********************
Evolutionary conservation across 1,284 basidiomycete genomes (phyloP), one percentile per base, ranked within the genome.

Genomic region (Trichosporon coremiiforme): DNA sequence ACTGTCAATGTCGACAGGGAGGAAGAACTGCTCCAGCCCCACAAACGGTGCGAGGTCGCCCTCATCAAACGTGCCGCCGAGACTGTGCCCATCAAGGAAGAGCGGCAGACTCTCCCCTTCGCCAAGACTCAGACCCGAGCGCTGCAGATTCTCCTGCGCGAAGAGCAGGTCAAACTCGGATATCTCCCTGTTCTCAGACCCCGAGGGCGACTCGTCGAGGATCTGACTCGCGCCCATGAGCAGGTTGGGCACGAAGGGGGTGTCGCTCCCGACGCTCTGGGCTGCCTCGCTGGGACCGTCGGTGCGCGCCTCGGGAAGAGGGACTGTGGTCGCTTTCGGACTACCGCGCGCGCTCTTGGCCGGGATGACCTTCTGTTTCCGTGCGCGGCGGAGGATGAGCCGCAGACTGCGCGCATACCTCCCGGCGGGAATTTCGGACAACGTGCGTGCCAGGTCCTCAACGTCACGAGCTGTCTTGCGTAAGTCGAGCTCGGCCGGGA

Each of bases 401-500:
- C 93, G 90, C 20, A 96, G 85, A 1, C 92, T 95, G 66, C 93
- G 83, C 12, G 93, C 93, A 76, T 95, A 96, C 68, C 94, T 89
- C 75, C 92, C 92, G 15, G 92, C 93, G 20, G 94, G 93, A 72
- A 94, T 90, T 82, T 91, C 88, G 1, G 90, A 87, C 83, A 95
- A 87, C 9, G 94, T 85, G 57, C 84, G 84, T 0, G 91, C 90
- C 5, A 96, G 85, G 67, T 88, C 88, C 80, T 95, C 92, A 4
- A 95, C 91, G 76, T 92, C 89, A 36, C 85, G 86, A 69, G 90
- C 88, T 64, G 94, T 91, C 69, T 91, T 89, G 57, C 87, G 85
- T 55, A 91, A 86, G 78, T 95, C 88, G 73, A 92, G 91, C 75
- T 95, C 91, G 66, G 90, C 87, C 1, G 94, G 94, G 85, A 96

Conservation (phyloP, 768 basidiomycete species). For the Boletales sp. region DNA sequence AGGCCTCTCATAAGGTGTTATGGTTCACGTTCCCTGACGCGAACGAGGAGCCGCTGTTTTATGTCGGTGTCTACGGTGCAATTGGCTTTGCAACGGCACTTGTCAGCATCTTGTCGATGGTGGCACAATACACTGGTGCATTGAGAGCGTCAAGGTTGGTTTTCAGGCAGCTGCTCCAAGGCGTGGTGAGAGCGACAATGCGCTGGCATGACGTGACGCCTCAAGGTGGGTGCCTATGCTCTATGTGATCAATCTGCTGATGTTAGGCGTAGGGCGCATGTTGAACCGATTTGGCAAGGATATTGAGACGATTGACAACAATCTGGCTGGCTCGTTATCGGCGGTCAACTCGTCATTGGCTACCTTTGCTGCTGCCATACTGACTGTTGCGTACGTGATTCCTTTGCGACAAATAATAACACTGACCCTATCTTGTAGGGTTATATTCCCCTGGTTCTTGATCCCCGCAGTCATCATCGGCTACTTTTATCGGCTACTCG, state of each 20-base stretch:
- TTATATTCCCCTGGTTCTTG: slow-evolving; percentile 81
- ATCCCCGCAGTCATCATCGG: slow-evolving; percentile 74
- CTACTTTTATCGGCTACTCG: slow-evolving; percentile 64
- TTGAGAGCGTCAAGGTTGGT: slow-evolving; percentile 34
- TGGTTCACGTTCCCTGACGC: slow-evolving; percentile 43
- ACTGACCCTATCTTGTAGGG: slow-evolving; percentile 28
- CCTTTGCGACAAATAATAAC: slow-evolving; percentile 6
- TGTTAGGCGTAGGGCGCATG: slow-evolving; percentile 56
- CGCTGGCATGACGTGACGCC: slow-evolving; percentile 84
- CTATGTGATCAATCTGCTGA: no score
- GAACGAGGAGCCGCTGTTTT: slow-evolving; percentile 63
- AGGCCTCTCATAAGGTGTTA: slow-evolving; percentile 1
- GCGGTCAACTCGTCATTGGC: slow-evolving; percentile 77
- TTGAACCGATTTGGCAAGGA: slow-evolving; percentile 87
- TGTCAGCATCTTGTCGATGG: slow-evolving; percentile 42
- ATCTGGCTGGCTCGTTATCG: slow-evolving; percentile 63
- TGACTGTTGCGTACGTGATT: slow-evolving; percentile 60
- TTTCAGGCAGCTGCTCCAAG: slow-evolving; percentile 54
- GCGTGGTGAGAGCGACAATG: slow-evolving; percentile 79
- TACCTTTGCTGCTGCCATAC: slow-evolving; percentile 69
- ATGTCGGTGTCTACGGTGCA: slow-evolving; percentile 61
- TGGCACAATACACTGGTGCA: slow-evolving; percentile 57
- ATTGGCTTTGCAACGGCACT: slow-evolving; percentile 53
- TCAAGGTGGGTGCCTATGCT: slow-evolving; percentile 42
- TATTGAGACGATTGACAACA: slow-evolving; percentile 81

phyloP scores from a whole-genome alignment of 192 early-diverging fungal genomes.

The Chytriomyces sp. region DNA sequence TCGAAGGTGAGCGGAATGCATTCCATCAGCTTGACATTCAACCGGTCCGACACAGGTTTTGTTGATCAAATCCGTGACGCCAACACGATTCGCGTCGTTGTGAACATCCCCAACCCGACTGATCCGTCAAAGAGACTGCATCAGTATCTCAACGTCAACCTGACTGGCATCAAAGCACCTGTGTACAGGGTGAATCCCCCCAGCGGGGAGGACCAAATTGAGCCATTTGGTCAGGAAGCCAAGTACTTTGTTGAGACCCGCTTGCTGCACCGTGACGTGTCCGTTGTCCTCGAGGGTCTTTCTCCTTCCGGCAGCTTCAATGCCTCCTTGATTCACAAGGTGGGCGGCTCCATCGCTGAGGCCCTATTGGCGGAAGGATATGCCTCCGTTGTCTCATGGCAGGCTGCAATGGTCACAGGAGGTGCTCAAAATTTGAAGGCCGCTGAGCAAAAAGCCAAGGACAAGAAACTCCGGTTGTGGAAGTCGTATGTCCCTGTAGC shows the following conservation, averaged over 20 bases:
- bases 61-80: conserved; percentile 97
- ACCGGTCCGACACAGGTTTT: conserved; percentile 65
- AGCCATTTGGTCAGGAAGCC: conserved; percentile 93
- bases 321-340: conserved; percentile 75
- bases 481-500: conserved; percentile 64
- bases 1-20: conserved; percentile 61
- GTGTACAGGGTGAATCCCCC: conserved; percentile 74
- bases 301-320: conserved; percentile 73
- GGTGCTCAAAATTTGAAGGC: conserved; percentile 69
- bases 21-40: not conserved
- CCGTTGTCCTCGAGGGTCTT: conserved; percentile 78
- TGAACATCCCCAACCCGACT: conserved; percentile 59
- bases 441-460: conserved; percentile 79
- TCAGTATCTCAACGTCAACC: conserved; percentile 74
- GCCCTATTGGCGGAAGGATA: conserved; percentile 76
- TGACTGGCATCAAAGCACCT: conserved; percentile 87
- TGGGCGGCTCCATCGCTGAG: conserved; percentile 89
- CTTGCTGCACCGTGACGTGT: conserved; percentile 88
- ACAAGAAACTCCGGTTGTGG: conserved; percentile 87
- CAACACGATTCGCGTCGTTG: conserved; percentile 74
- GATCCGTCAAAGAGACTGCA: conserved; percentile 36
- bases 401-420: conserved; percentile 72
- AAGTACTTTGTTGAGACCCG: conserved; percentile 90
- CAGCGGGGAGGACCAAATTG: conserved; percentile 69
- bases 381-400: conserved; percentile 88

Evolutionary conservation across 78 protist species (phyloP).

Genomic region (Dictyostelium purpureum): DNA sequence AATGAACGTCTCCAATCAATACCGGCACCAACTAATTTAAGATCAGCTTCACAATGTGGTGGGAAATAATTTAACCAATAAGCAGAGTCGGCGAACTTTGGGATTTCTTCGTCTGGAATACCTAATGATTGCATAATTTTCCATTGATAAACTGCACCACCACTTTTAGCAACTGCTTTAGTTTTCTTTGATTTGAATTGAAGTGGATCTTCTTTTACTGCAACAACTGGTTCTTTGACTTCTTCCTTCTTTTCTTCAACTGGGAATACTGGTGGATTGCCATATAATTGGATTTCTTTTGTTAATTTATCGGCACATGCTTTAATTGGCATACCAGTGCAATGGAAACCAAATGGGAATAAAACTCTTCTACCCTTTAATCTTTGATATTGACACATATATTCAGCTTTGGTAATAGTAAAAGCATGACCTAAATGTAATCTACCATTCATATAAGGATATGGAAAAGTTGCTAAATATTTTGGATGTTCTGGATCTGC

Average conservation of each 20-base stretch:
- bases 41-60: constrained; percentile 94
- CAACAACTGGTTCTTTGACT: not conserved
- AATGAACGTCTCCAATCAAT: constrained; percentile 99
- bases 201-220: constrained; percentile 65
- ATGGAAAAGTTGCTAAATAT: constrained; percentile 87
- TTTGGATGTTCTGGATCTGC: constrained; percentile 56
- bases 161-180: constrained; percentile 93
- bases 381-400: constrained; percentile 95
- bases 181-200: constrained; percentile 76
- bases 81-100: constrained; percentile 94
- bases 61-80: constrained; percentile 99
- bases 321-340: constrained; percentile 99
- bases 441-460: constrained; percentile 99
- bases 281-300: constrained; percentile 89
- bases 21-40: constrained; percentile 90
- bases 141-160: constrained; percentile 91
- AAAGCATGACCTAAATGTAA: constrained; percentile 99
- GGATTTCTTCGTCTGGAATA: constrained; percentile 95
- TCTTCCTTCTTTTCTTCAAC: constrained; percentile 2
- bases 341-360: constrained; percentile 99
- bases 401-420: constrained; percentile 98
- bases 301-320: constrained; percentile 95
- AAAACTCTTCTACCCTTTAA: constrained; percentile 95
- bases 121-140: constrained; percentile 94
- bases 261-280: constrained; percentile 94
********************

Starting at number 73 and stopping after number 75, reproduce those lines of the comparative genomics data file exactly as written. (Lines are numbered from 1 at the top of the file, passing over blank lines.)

- bases 201-220: constrained; percentile 65
- ATGGAAAAGTTGCTAAATAT: constrained; percentile 87
- TTTGGATGTTCTGGATCTGC: constrained; percentile 56